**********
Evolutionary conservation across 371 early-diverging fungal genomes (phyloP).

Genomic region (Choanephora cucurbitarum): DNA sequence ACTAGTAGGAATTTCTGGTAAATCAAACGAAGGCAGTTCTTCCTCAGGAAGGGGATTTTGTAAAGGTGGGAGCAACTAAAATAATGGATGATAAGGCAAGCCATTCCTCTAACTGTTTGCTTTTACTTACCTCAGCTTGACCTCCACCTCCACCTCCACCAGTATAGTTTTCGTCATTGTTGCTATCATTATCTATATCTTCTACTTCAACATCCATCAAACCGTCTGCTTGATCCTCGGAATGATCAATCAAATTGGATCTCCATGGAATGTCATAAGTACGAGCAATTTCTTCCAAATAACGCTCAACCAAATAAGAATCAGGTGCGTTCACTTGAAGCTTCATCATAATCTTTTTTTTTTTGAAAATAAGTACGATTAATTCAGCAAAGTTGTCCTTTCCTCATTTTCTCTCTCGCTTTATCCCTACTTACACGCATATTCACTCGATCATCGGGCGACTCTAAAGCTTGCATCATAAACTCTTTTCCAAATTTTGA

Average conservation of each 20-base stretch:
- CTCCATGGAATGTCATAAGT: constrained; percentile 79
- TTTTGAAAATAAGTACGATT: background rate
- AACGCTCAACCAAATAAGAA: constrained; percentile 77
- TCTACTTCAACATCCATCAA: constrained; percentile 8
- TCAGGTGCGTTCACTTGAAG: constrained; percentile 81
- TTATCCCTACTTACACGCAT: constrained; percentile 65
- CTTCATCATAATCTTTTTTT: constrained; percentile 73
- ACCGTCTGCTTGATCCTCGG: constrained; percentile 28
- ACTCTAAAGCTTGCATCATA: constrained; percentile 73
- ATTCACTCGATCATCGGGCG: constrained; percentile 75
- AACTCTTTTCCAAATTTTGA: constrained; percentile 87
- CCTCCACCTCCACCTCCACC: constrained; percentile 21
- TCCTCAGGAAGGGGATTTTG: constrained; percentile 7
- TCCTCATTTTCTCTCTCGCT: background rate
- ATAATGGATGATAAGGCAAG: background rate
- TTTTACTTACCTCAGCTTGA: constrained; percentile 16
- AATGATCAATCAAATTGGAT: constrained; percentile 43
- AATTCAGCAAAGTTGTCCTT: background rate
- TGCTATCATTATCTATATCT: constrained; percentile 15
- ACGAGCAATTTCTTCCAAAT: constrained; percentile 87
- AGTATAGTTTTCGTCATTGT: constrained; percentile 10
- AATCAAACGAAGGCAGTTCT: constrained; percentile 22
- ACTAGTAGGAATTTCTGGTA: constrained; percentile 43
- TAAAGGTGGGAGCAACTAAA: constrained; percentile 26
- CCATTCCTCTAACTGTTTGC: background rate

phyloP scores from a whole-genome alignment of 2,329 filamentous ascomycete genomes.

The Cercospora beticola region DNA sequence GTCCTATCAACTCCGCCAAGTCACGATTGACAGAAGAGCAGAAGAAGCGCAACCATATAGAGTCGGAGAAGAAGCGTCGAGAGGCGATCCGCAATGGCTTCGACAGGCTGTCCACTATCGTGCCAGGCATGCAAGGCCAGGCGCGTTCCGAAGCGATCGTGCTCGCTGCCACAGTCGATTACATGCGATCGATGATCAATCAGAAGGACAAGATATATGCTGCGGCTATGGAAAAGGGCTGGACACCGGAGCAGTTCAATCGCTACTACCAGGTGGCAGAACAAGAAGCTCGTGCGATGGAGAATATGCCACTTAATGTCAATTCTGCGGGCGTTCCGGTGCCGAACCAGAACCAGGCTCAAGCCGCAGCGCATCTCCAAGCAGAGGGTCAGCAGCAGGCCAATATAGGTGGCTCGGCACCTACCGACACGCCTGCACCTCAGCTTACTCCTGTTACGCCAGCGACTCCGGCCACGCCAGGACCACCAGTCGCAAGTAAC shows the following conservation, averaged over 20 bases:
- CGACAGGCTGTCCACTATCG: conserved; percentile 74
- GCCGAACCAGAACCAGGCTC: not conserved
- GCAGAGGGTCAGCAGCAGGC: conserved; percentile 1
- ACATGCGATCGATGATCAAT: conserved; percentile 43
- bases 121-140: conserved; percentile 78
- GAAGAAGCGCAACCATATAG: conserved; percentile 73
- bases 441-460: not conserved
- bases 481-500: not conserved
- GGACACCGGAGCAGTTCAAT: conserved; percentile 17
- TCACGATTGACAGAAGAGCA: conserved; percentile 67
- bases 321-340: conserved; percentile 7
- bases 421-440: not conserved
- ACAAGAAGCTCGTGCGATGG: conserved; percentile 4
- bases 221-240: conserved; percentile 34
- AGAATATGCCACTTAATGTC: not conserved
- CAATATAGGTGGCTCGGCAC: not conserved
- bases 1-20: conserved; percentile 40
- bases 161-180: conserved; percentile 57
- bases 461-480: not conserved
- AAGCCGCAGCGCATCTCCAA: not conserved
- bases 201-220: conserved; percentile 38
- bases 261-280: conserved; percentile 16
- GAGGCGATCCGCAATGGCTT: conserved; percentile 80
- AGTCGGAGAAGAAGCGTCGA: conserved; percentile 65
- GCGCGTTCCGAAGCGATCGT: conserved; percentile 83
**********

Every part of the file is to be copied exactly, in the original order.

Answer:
Evolutionary conservation across 371 early-diverging fungal genomes (phyloP).

Genomic region (Choanephora cucurbitarum): DNA sequence ACTAGTAGGAATTTCTGGTAAATCAAACGAAGGCAGTTCTTCCTCAGGAAGGGGATTTTGTAAAGGTGGGAGCAACTAAAATAATGGATGATAAGGCAAGCCATTCCTCTAACTGTTTGCTTTTACTTACCTCAGCTTGACCTCCACCTCCACCTCCACCAGTATAGTTTTCGTCATTGTTGCTATCATTATCTATATCTTCTACTTCAACATCCATCAAACCGTCTGCTTGATCCTCGGAATGATCAATCAAATTGGATCTCCATGGAATGTCATAAGTACGAGCAATTTCTTCCAAATAACGCTCAACCAAATAAGAATCAGGTGCGTTCACTTGAAGCTTCATCATAATCTTTTTTTTTTTGAAAATAAGTACGATTAATTCAGCAAAGTTGTCCTTTCCTCATTTTCTCTCTCGCTTTATCCCTACTTACACGCATATTCACTCGATCATCGGGCGACTCTAAAGCTTGCATCATAAACTCTTTTCCAAATTTTGA

Average conservation of each 20-base stretch:
- CTCCATGGAATGTCATAAGT: constrained; percentile 79
- TTTTGAAAATAAGTACGATT: background rate
- AACGCTCAACCAAATAAGAA: constrained; percentile 77
- TCTACTTCAACATCCATCAA: constrained; percentile 8
- TCAGGTGCGTTCACTTGAAG: constrained; percentile 81
- TTATCCCTACTTACACGCAT: constrained; percentile 65
- CTTCATCATAATCTTTTTTT: constrained; percentile 73
- ACCGTCTGCTTGATCCTCGG: constrained; percentile 28
- ACTCTAAAGCTTGCATCATA: constrained; percentile 73
- ATTCACTCGATCATCGGGCG: constrained; percentile 75
- AACTCTTTTCCAAATTTTGA: constrained; percentile 87
- CCTCCACCTCCACCTCCACC: constrained; percentile 21
- TCCTCAGGAAGGGGATTTTG: constrained; percentile 7
- TCCTCATTTTCTCTCTCGCT: background rate
- ATAATGGATGATAAGGCAAG: background rate
- TTTTACTTACCTCAGCTTGA: constrained; percentile 16
- AATGATCAATCAAATTGGAT: constrained; percentile 43
- AATTCAGCAAAGTTGTCCTT: background rate
- TGCTATCATTATCTATATCT: constrained; percentile 15
- ACGAGCAATTTCTTCCAAAT: constrained; percentile 87
- AGTATAGTTTTCGTCATTGT: constrained; percentile 10
- AATCAAACGAAGGCAGTTCT: constrained; percentile 22
- ACTAGTAGGAATTTCTGGTA: constrained; percentile 43
- TAAAGGTGGGAGCAACTAAA: constrained; percentile 26
- CCATTCCTCTAACTGTTTGC: background rate

phyloP scores from a whole-genome alignment of 2,329 filamentous ascomycete genomes.

The Cercospora beticola region DNA sequence GTCCTATCAACTCCGCCAAGTCACGATTGACAGAAGAGCAGAAGAAGCGCAACCATATAGAGTCGGAGAAGAAGCGTCGAGAGGCGATCCGCAATGGCTTCGACAGGCTGTCCACTATCGTGCCAGGCATGCAAGGCCAGGCGCGTTCCGAAGCGATCGTGCTCGCTGCCACAGTCGATTACATGCGATCGATGATCAATCAGAAGGACAAGATATATGCTGCGGCTATGGAAAAGGGCTGGACACCGGAGCAGTTCAATCGCTACTACCAGGTGGCAGAACAAGAAGCTCGTGCGATGGAGAATATGCCACTTAATGTCAATTCTGCGGGCGTTCCGGTGCCGAACCAGAACCAGGCTCAAGCCGCAGCGCATCTCCAAGCAGAGGGTCAGCAGCAGGCCAATATAGGTGGCTCGGCACCTACCGACACGCCTGCACCTCAGCTTACTCCTGTTACGCCAGCGACTCCGGCCACGCCAGGACCACCAGTCGCAAGTAAC shows the following conservation, averaged over 20 bases:
- CGACAGGCTGTCCACTATCG: conserved; percentile 74
- GCCGAACCAGAACCAGGCTC: not conserved
- GCAGAGGGTCAGCAGCAGGC: conserved; percentile 1
- ACATGCGATCGATGATCAAT: conserved; percentile 43
- bases 121-140: conserved; percentile 78
- GAAGAAGCGCAACCATATAG: conserved; percentile 73
- bases 441-460: not conserved
- bases 481-500: not conserved
- GGACACCGGAGCAGTTCAAT: conserved; percentile 17
- TCACGATTGACAGAAGAGCA: conserved; percentile 67
- bases 321-340: conserved; percentile 7
- bases 421-440: not conserved
- ACAAGAAGCTCGTGCGATGG: conserved; percentile 4
- bases 221-240: conserved; percentile 34
- AGAATATGCCACTTAATGTC: not conserved
- CAATATAGGTGGCTCGGCAC: not conserved
- bases 1-20: conserved; percentile 40
- bases 161-180: conserved; percentile 57
- bases 461-480: not conserved
- AAGCCGCAGCGCATCTCCAA: not conserved
- bases 201-220: conserved; percentile 38
- bases 261-280: conserved; percentile 16
- GAGGCGATCCGCAATGGCTT: conserved; percentile 80
- AGTCGGAGAAGAAGCGTCGA: conserved; percentile 65
- GCGCGTTCCGAAGCGATCGT: conserved; percentile 83